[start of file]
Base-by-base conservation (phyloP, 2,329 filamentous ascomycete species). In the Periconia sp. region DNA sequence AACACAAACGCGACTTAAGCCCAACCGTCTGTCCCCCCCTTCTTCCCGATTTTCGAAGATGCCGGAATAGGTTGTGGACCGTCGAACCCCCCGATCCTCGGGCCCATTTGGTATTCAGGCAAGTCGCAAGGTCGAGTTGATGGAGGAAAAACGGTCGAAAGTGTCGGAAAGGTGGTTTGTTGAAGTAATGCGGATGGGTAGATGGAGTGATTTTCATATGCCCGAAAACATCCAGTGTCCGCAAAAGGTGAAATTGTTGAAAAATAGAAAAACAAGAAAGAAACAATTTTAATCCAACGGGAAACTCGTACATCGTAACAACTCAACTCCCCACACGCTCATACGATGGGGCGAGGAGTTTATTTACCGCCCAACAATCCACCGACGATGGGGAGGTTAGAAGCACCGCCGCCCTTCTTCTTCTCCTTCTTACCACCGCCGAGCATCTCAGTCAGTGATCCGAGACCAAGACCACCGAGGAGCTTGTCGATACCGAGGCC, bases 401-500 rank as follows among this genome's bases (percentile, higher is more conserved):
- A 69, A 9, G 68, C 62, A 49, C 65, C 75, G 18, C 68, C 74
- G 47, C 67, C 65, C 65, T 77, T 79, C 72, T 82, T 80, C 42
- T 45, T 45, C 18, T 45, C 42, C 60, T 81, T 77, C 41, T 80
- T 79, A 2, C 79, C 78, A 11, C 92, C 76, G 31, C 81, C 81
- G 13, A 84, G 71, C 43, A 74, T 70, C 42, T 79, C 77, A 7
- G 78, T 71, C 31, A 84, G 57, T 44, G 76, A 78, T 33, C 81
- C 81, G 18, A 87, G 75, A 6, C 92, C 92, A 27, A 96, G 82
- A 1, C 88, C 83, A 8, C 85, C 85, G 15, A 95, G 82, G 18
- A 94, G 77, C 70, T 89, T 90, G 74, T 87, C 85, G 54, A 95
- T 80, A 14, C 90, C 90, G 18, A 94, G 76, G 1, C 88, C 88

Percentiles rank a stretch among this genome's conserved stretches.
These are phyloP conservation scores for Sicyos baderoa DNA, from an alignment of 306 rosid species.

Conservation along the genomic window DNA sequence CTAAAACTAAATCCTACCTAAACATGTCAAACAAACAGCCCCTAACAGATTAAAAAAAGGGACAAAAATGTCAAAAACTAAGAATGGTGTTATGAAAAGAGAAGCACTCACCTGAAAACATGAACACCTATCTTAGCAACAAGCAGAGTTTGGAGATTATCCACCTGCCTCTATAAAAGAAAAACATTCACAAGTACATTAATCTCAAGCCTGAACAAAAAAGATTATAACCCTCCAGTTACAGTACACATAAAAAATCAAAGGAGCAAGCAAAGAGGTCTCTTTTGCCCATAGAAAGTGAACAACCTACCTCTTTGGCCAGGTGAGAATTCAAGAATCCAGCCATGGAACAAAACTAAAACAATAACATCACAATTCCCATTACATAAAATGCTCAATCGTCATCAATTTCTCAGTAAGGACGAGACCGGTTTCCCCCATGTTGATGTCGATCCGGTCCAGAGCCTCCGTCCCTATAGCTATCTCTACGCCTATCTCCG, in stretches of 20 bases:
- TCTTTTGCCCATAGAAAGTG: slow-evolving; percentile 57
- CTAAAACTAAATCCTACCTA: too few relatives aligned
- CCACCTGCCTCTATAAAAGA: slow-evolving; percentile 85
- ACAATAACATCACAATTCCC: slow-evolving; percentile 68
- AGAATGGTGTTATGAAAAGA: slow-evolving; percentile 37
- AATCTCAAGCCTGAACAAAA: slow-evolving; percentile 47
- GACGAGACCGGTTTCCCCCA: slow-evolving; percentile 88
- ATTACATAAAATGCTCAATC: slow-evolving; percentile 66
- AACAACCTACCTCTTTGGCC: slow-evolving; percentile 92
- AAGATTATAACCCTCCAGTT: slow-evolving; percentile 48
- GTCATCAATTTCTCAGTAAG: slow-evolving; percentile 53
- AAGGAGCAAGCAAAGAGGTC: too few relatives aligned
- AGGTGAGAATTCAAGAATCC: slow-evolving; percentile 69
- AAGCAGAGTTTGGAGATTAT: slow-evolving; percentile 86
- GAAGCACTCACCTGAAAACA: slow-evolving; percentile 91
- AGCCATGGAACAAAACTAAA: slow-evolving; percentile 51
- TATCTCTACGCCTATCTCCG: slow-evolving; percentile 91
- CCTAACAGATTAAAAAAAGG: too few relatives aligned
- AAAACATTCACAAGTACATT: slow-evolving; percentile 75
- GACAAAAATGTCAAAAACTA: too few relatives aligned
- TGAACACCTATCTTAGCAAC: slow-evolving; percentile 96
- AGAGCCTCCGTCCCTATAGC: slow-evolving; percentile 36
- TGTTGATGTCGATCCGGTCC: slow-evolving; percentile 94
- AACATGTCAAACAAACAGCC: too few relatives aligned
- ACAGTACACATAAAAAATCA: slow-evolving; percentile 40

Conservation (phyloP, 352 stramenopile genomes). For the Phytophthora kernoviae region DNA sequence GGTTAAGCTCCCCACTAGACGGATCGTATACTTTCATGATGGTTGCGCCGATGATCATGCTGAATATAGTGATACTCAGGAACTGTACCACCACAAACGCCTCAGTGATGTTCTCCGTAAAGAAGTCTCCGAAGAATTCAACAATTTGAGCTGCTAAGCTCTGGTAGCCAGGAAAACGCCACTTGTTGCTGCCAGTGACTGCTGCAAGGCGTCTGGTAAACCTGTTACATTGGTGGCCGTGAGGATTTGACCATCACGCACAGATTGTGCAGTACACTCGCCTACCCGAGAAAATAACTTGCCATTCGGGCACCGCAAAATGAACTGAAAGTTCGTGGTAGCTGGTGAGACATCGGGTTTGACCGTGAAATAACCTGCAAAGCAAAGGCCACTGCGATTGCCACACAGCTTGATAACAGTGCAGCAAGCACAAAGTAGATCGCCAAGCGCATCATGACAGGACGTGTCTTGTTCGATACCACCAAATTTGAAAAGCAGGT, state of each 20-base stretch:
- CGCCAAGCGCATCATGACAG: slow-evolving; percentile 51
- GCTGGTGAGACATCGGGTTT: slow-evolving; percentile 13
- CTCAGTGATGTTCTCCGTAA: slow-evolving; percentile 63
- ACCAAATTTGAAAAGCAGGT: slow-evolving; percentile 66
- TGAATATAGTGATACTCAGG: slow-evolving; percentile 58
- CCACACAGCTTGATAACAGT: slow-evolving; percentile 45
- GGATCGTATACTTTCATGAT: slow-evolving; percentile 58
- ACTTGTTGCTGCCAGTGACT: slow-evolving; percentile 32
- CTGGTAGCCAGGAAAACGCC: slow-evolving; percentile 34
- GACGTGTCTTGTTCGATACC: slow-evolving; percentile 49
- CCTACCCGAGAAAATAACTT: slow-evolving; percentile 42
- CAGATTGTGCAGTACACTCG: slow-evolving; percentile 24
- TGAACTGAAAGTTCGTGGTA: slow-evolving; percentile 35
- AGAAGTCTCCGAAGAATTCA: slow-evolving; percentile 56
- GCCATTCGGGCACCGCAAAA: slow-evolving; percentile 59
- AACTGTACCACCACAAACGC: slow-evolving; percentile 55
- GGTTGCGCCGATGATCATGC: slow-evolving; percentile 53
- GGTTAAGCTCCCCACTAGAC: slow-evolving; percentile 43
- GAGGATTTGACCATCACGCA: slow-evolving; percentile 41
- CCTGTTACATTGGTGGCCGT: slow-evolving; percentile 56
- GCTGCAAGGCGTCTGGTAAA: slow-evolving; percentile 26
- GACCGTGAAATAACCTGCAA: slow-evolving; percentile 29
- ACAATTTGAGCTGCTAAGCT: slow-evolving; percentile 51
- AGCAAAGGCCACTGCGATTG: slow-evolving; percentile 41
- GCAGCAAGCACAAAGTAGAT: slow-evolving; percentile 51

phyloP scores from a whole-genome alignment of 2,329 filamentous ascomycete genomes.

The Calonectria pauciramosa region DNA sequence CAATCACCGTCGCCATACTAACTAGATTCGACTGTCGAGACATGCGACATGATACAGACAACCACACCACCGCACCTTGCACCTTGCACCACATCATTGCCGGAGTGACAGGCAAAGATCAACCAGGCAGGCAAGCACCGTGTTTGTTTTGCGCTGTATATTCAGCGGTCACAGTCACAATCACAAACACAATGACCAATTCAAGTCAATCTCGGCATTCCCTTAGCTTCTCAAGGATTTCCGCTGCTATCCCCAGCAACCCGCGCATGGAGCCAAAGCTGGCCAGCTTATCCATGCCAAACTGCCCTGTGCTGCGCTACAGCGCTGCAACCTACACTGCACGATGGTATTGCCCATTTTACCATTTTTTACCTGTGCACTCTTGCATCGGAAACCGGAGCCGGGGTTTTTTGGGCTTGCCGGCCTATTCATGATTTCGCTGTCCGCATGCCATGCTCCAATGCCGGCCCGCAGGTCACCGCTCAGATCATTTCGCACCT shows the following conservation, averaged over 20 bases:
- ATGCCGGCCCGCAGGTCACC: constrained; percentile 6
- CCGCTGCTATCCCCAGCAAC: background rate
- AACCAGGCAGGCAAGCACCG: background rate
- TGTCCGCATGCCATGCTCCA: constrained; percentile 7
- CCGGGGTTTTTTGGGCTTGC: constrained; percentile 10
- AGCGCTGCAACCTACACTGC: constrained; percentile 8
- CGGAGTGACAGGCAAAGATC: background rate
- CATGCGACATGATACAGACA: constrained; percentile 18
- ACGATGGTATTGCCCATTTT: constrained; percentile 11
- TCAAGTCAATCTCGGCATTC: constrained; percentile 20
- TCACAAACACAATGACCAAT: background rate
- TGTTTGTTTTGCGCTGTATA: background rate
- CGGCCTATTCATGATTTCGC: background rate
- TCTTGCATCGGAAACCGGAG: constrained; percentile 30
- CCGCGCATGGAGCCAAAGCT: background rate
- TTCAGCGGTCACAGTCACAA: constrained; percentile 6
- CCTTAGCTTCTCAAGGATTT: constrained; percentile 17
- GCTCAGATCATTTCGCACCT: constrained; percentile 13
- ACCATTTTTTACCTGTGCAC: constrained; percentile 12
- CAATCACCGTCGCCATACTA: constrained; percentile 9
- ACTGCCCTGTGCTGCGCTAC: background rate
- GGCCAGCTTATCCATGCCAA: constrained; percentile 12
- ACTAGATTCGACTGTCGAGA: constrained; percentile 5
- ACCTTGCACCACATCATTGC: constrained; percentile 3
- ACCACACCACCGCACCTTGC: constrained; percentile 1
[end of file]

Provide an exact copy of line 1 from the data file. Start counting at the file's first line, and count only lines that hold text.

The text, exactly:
Base-by-base conservation (phyloP, 2,329 filamentous ascomycete species). In the Periconia sp. region DNA sequence AACACAAACGCGACTTAAGCCCAACCGTCTGTCCCCCCCTTCTTCCCGATTTTCGAAGATGCCGGAATAGGTTGTGGACCGTCGAACCCCCCGATCCTCGGGCCCATTTGGTATTCAGGCAAGTCGCAAGGTCGAGTTGATGGAGGAAAAACGGTCGAAAGTGTCGGAAAGGTGGTTTGTTGAAGTAATGCGGATGGGTAGATGGAGTGATTTTCATATGCCCGAAAACATCCAGTGTCCGCAAAAGGTGAAATTGTTGAAAAATAGAAAAACAAGAAAGAAACAATTTTAATCCAACGGGAAACTCGTACATCGTAACAACTCAACTCCCCACACGCTCATACGATGGGGCGAGGAGTTTATTTACCGCCCAACAATCCACCGACGATGGGGAGGTTAGAAGCACCGCCGCCCTTCTTCTTCTCCTTCTTACCACCGCCGAGCATCTCAGTCAGTGATCCGAGACCAAGACCACCGAGGAGCTTGTCGATACCGAGGCC, bases 401-500 rank as follows among this genome's bases (percentile, higher is more conserved):